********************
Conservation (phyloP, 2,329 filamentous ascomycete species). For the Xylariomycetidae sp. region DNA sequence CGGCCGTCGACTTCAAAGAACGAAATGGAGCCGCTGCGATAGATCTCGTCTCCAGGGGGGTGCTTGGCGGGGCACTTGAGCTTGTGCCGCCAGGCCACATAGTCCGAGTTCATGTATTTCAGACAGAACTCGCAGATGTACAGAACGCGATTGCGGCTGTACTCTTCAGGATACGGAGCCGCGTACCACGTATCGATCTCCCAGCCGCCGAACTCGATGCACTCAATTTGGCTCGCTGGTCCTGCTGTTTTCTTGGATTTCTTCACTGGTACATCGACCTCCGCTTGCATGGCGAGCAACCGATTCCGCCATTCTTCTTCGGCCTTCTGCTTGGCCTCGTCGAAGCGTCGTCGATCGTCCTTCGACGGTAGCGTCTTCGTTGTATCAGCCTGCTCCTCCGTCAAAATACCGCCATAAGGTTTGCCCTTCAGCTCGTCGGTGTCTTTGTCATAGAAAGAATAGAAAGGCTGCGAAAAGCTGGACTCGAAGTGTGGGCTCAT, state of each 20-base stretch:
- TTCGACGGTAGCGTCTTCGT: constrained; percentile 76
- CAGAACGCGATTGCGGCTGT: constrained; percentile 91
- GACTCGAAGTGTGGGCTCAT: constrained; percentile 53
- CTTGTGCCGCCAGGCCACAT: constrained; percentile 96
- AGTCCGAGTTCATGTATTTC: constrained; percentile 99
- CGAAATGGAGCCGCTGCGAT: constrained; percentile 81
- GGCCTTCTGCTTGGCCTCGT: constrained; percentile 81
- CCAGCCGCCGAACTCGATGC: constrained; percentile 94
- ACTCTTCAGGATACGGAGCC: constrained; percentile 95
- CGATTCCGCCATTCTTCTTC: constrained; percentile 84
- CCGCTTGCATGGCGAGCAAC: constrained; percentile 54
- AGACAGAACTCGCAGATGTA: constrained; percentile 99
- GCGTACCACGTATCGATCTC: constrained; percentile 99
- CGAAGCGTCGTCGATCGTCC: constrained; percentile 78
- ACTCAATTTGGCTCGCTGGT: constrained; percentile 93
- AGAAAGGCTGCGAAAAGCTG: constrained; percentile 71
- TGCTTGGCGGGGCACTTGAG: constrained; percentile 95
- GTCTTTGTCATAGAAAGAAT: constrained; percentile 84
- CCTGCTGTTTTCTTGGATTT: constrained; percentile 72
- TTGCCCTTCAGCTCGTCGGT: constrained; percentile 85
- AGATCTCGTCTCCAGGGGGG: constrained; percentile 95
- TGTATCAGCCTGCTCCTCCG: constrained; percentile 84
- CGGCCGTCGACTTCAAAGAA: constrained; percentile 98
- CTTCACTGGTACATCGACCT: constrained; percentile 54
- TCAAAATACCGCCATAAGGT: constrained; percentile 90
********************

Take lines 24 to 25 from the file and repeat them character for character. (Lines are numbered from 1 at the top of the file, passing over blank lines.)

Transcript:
- CGGCCGTCGACTTCAAAGAA: constrained; percentile 98
- CTTCACTGGTACATCGACCT: constrained; percentile 54